The company is folding. The boss made an informal announcement that severance pay may be delayed due to "the selfish choices" of some members of staff. I printed off the labor board's dispute resolution forms to help expedite having the total severance paid off immediately in case the company runs out of funds and tries to avoid paying severance. Fortunately, all the checks cleared for all employees.
Yesterday, after lunch, me and the team come back to the office to find the doors are locked, and backpacks/coats left outside of the door. Nobody has e-mail, VPN, etc, access. So, the first thing I do is get everyone's personal contact info, and prepare a "dispute resolution package" provided by the provincial labor board. I fill out the concerns/issues, the amount of pay I feel I'm owed and why (ie: vacation, salary, equity, etc), and sent a letter to the boss' personal email stating I was concerned why the doors were locked without notice, and to please read the attached labor board letter which notes concerns for myself and my colleagues. About 30 minutes later, I receive an e-mail with a brief rant, followed by a suggestion that I "*#$% off".
The labor board package normally requires that the employer be provided with 2 weeks to respond formally to the request. I replied back explaining this, and that his reply of "**** off" was interpreted as officially declining to respond to the initial request. I included the e-mail, plus full headers, as part of a package I printed off, and couriered to the labor board. This works out quite well for me and the team, since it means the team should likely see their severance pay before end-of-month, rather than having to wait an extra 2-3 weeks on top.
The boss then called me, said some nasty stuff, and hung up. For the rest of the week, most of the team agreed to join up at a cafe near our old office, where I'll be providing letters of reference, resume writing help, paying for lunch and drinks, etc. I think they'll get through this OK.
Who would have thought being told to **** off would be so helpful?
It turns out I didn't need to help the boys with their paychecks, as I ended up investing just shy of $8000.00 in legal fees to "light a fire" under my now ex-employer's feet. The guys all got their severance checks for about 2 months of pay. We could try and go for the full 3, but the boss might actually not be able to cough up the full amount.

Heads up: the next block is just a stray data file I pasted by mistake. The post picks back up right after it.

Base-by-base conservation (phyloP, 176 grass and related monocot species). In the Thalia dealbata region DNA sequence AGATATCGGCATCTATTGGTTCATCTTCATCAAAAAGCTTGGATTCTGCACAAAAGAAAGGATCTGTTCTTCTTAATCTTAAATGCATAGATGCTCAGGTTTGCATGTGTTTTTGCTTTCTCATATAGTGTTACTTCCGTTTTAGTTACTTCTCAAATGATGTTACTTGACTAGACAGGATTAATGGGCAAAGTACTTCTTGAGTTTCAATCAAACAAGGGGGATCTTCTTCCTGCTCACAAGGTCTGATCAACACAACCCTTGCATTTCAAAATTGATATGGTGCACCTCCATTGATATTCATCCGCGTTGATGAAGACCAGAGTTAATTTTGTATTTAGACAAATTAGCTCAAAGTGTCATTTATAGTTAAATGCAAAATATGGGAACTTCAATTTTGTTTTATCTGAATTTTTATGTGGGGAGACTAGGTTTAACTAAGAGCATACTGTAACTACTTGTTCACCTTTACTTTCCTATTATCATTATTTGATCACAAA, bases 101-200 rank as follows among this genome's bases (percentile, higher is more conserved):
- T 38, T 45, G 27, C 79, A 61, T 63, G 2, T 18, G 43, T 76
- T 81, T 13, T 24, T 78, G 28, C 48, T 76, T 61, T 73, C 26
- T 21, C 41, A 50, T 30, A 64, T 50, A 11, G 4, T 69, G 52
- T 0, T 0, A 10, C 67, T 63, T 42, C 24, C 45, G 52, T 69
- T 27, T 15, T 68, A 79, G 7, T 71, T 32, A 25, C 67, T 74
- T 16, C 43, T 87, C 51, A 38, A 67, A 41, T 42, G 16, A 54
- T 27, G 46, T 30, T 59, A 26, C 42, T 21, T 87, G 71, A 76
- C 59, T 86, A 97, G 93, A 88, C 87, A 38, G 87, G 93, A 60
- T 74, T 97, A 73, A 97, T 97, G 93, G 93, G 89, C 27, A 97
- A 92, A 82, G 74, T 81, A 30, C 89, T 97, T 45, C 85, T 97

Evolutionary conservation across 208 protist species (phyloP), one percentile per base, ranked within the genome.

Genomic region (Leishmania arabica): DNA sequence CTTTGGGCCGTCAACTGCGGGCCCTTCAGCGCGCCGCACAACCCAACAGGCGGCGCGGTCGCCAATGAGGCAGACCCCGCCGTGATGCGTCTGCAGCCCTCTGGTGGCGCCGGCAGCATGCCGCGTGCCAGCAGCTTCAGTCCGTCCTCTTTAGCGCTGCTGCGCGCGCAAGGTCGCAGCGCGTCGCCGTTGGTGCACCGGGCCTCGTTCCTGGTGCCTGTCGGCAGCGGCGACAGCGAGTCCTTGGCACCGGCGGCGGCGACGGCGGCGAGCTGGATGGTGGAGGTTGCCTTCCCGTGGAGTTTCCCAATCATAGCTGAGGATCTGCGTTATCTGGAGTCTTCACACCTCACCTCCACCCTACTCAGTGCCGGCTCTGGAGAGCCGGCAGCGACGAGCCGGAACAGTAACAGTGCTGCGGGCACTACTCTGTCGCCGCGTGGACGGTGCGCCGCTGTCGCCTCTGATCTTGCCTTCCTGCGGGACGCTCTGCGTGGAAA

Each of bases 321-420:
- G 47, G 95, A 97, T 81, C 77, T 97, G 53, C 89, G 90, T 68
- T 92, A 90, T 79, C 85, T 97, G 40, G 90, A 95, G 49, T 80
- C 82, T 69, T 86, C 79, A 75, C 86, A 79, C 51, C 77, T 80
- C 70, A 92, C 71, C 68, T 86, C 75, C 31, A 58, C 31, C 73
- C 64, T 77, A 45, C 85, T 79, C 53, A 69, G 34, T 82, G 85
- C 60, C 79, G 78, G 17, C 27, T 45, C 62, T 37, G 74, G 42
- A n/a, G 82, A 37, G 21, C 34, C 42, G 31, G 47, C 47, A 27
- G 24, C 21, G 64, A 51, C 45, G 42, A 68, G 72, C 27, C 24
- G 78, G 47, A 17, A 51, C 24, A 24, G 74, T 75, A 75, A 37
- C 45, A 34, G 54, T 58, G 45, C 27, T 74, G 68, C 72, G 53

The boss' first move after locking us out was to inform our backer/financier what was happening, and to freeze/withdraw funds for operation of the company to limit liability. The backer refused due to the legal repercussions this could bring about, but the boss was apparently also a backer in the operation, and tried to withdraw "his share" of the remaining capital (apparently he was a 1/3 shareholder). After a lot of nasty legal letters written by our respective attorneys going back and forth (almost comical, seeing multiple exchanges via secure courier per day; like watching two people send mean Tweets back and forth via snail mail), we all (myself included) got our checks.
My best analysis is that the other investors coughed up their "share" of our severance checks, and the boss has opted to withhold what he owes. I won't be pursuing any further action against him, other than sending some updated correspondence to the labor board. Since they'll be handling the bulk of the grunt work, it's no skin off my back to have one more letter drafted.
I'm glad I was able to help the boys (they were in no position to cough up $8000.00 on the spot), and that they got to learn something about the nasty side of this industry without being burned or becoming too jaded/cynical themselves. I encouraged them to "pass it forward" when they eventually become wealthy engineers themselves, and gave them each a half-dozen sealed letters of reference. I'm going to take a few months off, and then probably start a small corporation for consulting work. I can't take on any of the boys as employees, as the non-compete is potentially enforceable, but it'd be a one-man-show anyways.
Thanks everyone, for listening, and for the advice!